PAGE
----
A District Court in California remanded an action for failure to establish the amount in controversy holding that a defendant seeking removal of a putative class action must demonstrate, by a preponderance of evidence, that the aggregate amount in controversy exceeded the jurisdictional minimum.
Plaintiffs are pharmacists who worked as “floater” pharmacist in Region 60 of defendants’ California retail stores. A “floater” pharmacist is one who travels to different locations. The plaintiffs filed this action in Los Angeles County Superior Court alleging numerous violations of the California Labor Code, conversion under the California Civil Code, and unfair business practices under the California Business and Professional code.
The defendants removed the action under CAFA asserting, among other things, that the amount-in-controversy exceeded $5 million.
The defendants maintained that there were at least 1,087 putative class members because there were at least 1,087 pharmacist who were floater pharmacists or pharmacists who had at least one shift where they were paid at more than one store any calendar year in the class period.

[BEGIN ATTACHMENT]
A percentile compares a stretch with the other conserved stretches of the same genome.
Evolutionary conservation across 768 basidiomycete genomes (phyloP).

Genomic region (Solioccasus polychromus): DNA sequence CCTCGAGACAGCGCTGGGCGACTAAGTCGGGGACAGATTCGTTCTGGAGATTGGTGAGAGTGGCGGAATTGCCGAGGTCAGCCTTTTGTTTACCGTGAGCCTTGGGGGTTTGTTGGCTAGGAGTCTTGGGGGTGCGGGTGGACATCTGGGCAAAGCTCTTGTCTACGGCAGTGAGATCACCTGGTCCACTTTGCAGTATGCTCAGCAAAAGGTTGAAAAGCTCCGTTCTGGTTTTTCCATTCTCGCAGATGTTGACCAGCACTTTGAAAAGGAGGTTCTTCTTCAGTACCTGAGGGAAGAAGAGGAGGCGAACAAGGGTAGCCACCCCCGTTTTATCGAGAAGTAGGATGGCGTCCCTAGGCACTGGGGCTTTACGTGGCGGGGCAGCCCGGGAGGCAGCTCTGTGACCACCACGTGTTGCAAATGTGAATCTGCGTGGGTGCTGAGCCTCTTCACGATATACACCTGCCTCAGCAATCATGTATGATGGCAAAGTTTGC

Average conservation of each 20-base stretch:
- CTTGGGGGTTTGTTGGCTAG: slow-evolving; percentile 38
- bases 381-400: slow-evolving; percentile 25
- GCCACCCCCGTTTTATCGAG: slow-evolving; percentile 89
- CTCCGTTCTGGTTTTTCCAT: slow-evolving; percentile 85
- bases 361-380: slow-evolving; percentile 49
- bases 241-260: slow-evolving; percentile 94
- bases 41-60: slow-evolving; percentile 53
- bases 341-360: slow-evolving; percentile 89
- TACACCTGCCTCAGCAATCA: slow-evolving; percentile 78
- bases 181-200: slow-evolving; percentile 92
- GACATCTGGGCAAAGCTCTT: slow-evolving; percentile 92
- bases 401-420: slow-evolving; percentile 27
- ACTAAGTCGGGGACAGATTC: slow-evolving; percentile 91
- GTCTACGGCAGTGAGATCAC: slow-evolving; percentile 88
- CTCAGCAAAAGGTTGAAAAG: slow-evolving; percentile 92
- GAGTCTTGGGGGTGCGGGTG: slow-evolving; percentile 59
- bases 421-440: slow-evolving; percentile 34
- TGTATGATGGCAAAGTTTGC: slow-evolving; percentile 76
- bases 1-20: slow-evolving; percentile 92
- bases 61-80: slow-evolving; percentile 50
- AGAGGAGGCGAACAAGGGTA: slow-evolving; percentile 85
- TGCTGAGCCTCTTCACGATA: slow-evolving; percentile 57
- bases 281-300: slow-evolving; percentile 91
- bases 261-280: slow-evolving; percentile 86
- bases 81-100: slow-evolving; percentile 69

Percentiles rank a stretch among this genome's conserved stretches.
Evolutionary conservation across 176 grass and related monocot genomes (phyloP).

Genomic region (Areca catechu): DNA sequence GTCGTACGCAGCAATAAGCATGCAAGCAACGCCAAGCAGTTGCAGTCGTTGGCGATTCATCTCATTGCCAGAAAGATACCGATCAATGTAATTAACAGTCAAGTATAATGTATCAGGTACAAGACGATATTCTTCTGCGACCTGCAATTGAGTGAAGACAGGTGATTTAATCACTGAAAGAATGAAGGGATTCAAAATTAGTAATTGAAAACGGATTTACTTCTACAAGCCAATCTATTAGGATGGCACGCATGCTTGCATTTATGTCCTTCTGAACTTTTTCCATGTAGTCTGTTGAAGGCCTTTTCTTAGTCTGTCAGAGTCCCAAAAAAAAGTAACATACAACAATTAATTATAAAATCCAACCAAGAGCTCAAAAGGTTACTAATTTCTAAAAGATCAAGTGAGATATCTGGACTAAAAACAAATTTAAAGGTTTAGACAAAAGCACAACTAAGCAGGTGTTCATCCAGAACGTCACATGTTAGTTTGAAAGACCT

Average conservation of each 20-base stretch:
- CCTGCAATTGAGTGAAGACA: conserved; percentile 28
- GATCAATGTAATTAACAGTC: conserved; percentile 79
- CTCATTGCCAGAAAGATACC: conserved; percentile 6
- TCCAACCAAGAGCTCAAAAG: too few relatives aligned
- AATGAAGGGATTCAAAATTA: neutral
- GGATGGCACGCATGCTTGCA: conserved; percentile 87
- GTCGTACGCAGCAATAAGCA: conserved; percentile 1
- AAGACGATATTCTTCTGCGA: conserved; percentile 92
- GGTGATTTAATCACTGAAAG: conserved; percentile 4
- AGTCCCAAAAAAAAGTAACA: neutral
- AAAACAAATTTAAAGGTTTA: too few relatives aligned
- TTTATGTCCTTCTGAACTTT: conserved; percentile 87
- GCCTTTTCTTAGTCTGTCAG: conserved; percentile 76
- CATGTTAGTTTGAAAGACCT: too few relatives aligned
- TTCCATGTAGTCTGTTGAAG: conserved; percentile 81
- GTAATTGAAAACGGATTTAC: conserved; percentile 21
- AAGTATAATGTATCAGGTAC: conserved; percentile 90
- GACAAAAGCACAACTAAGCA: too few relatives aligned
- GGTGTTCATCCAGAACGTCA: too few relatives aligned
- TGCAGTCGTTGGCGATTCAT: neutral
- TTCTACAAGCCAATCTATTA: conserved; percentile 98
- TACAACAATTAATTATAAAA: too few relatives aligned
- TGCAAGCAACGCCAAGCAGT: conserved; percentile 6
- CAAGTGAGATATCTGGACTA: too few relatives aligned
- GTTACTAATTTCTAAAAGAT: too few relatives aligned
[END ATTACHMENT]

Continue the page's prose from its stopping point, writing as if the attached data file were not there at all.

The court found the defendants calculation to be speculative because it included pharmacists who transferred from one home store to another during the time period. It also included pharmacists who had a home store and only covered once at another store. Because defendants failed to meet their burden as to the number of putative class members, defendants’ other calculations of the amount in controversy also failed to establish that the amount exceeded $5 million.
For example, the defendants estimated that the amount in controversy for the plaintiffs’ waiting time penalties claim was $3,889,798. The District Court explained that this number was partly based on the defendants’ speculative estimate of 1,087 putative class members, so the defendants failed to prove this amount by a preponderance of evidence.
The court also stated that the defendants neither explained nor provided any evidence in support of using the maximum penalty of 30 days as a basis for their calculations of the amount in controversy. Similarly, the defendants also failed to provide evidence to support their assumptions regarding the 47,457 instances where pharmacists potentially worked a shift at more than one store or a store other than their home store used to calculate the plaintiffs’ unpaid overtime claim.
Plaintiffs’ representation that their class definition covered all individuals who worked as pharmacists at multiple CVS locations did not establish that the definition of “floater” incorporated those pharmacists who had a home store and only worked at another store once.
Accordingly, the District Court held that the defendants failed to demonstrate by a preponderance of evidence that the aggregate amount in controversy exceeded the jurisdictional minimum, and the case was remanded to state court.